Although today it’s dominated by tourism, Coniston has a very different feel about it than the much more “touristy” central area on the east side of Windermere running up through Grasmere up to Keswick. It’s a little more isolated with the main natural axis of communication being towards the south and it’s roots are very much industrial, centring on farming and copper mining, with the first mines up on the mountainside opening during Elizabethan times. The village’s origins go back much further than this, though. It’s name is derived from the Norse ‘cyninges-tūn’. – “King’s town”.
Historically, Coniston, being part of Furness, was within the boundaries of Lancashire. It became part of Cumbria along with the rest of “Lancashire over the sands” with Local Government reorganisation in 1974.
The main, oldest parts of the village, consists of workers’ cottages nestling on the lower slopes of the Old Man.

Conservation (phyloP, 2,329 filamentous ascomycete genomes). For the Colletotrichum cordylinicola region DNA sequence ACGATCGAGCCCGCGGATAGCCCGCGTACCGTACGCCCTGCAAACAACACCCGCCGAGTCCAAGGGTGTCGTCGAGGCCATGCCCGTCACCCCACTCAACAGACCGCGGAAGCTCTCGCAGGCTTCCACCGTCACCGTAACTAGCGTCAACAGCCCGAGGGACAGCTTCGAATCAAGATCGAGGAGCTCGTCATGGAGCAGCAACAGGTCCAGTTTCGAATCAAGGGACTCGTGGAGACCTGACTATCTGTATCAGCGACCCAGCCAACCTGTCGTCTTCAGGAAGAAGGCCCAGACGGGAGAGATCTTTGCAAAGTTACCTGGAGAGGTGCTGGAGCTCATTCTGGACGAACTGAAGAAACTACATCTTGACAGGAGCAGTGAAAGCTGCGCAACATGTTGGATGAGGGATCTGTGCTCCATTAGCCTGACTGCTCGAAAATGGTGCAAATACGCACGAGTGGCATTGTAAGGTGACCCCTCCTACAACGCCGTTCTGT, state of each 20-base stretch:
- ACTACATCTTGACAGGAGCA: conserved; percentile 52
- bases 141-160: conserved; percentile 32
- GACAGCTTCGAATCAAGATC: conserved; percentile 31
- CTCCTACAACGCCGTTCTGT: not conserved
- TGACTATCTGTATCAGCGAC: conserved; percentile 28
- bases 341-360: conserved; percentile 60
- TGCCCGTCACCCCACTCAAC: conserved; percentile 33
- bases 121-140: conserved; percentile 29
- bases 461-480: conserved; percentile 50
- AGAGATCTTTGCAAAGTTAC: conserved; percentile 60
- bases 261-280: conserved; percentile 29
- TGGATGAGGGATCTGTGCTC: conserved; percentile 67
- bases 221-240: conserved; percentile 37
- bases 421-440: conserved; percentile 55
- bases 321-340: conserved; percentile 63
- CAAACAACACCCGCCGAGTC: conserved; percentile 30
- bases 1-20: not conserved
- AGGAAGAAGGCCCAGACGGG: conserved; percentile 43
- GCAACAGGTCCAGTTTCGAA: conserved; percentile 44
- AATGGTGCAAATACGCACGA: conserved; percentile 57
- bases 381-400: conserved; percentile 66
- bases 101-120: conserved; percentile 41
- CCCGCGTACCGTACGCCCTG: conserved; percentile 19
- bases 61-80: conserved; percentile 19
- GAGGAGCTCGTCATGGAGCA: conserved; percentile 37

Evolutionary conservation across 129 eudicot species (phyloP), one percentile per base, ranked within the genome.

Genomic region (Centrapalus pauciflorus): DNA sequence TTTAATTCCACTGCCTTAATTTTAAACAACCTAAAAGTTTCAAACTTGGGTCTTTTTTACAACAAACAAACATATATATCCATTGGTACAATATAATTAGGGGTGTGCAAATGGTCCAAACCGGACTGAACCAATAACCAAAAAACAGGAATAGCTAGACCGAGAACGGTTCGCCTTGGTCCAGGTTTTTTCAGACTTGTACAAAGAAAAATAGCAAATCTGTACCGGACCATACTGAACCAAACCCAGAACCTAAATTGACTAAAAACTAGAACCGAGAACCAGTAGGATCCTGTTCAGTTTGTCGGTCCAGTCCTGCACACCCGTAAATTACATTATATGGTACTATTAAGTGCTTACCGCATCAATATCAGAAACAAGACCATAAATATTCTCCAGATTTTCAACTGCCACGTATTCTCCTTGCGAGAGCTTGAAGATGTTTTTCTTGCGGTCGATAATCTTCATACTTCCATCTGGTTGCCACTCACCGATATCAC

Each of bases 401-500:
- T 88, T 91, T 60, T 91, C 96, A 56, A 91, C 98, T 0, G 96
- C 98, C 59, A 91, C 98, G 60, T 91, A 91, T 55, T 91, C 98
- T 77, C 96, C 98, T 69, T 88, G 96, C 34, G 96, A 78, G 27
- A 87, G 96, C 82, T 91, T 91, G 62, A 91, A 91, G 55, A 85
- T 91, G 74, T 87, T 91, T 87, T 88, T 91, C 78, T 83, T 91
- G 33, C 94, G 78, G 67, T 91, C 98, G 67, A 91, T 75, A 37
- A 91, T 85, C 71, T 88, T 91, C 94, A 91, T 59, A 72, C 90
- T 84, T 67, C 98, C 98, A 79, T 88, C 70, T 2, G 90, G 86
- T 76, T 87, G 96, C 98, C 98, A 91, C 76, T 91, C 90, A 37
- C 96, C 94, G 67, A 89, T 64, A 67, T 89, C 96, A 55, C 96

The houses are built of local materials, particularly slate, many of them with a white rendering
There are some “Arts and Crafts” style structures, influenced by Ruskin, such as the war memorial which was designed by his “follower”, W G Collingwood
With it’s location on the lake, the area grew in popularity as a tourist location during the Victorian era, following the construction of a branch of the Furness Railway, which opened to passenger traffic in 1859 and made the village much more accessible. Just like today those early tourists came to admire the dramatic scenery, to walk in the hills and along the lake and to “mess around” in boats.
The lake, the third largest in England, was originally known as Thurston Water until the late 18th Century.
Coniston’s main attractions are the hills and lake. Other than the excellent Ruskin Museum and Ruskin and Donald Campbell’s graves, boat trips and Ruskin’s home, Brantwood, over the other side of the lake, there isn’t a lot to see. It isn’t “chocolate box” pretty but is a good base for anyone looking for a bit of peace and quiet and to enjoy the natural attractions of the surrounding areas. Although there are a number of small shops, including a small Co-op for supplies, the major chains that dominate high streets were absent and the small main street wasn’t blighted with lots of tacky gift shops. Internet access is almost non-existent (we found it impossible to connect to wifi even when it was available and you can forget 3/4 G).